Yes, more strongly than I expected, in fact. There was no shortage of debates and proposals: unemployment insurance, a centre for the coordination of economic policies, a European deposit insurance, and many other things, were intensively debated prior to Maastricht. But except for monetary policy obviously, any centralisation of powers remained taboo. I recall a Commissioner in charge of the financial affairs portfolio opening the first meeting of the new Banking Advisory Committee in 1979 saying that in the future there may be a central European authority for banking supervision. But on the draft of his speech, his assistant simply wrote: "This should not even be mentioned."
You have been looking at the role of non-state actors (including banks, big business and trade unions) in the creation of the monetary union; what is the most striking finding here?
This part of the project is difficult to carry out, because the cast of characters constantly changes, and there are also key actors who change their own views over time. Luckily, I have had a large research team with expertise on different countries, institutions, and issue areas – for example, trade unions in Germany, France and Italy; or banks in the UK and France. Non-state actors could be very inventive but sometime their ideas differed little from those already developed by governments. They often shared the same biases as the states, in that they did not set out clearly how to build an economic union in the perspective of a monetary union.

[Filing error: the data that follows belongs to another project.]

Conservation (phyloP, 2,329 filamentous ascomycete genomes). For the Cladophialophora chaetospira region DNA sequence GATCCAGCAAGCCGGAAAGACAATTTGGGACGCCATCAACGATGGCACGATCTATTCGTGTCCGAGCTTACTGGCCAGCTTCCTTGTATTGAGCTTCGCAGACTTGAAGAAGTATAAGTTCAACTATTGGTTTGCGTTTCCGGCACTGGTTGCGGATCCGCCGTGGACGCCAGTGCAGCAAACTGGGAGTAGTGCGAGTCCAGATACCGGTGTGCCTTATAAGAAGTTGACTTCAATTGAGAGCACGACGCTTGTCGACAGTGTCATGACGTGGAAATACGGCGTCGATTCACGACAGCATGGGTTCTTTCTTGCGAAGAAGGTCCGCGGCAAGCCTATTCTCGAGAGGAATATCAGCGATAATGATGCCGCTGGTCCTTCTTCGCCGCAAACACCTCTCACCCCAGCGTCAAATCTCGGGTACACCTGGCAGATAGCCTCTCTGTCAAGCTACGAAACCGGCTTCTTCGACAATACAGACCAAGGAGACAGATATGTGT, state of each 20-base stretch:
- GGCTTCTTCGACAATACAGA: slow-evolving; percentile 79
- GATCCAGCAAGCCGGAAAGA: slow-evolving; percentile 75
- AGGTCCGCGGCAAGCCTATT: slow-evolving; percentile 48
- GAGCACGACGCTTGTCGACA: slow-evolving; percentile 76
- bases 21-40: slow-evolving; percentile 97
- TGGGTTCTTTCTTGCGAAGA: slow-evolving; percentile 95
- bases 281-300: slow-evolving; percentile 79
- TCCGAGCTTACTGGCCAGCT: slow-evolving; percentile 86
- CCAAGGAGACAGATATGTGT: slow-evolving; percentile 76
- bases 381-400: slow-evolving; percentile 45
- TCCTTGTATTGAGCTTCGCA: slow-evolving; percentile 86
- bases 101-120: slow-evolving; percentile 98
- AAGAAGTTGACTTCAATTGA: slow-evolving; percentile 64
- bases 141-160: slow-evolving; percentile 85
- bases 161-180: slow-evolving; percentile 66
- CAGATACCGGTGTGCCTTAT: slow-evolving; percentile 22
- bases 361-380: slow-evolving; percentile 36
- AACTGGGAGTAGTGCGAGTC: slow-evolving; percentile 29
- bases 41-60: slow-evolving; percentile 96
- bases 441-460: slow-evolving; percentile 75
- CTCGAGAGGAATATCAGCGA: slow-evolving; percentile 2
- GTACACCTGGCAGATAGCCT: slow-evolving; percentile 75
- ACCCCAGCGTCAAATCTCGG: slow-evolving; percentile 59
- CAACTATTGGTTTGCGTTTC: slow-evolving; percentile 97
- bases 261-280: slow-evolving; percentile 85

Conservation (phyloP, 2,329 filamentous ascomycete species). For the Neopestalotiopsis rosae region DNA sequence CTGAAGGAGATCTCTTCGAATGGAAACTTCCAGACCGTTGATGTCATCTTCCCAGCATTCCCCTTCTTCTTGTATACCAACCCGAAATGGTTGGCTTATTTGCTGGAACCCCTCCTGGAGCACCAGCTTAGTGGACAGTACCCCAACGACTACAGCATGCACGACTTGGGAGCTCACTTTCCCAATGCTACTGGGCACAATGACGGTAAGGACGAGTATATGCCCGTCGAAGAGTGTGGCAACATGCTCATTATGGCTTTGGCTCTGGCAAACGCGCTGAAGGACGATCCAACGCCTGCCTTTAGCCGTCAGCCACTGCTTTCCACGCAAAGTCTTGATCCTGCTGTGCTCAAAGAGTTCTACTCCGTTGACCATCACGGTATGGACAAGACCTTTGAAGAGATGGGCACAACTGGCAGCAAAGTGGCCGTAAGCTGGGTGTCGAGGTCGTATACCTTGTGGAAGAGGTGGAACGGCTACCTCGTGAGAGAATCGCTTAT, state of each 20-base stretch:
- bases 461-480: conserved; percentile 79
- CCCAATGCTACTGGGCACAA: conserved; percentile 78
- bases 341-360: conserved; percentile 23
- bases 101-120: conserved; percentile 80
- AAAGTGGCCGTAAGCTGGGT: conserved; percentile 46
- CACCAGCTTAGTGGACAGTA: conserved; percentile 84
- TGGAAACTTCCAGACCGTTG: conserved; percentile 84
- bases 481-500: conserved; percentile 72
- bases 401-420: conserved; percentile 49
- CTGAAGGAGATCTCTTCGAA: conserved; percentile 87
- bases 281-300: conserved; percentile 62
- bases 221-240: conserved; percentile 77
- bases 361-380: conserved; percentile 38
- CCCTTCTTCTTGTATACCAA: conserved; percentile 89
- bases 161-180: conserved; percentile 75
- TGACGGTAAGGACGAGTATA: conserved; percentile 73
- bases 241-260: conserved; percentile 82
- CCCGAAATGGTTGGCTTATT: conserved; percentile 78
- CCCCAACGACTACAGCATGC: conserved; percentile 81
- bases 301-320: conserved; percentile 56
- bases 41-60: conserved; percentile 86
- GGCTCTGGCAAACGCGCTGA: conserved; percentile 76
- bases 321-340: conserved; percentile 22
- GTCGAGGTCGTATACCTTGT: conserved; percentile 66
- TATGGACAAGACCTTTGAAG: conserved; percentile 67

Your ERC Advisory Panel includes political scientists and sociologists: where are the perspectives from other disciplines particularly useful?
I’m dealing with recent history. Other disciplines often approach these issues before historians can finally access primary sources (archives are usually released after 20 or 30 years). Sociology in particular has a very lively field mixing a historical approach and sociology (socio-histoire in French). Approaches we have used such as prosopography ('collective biography') – that is, the study of a well-defined group of people's education and career – are sociological.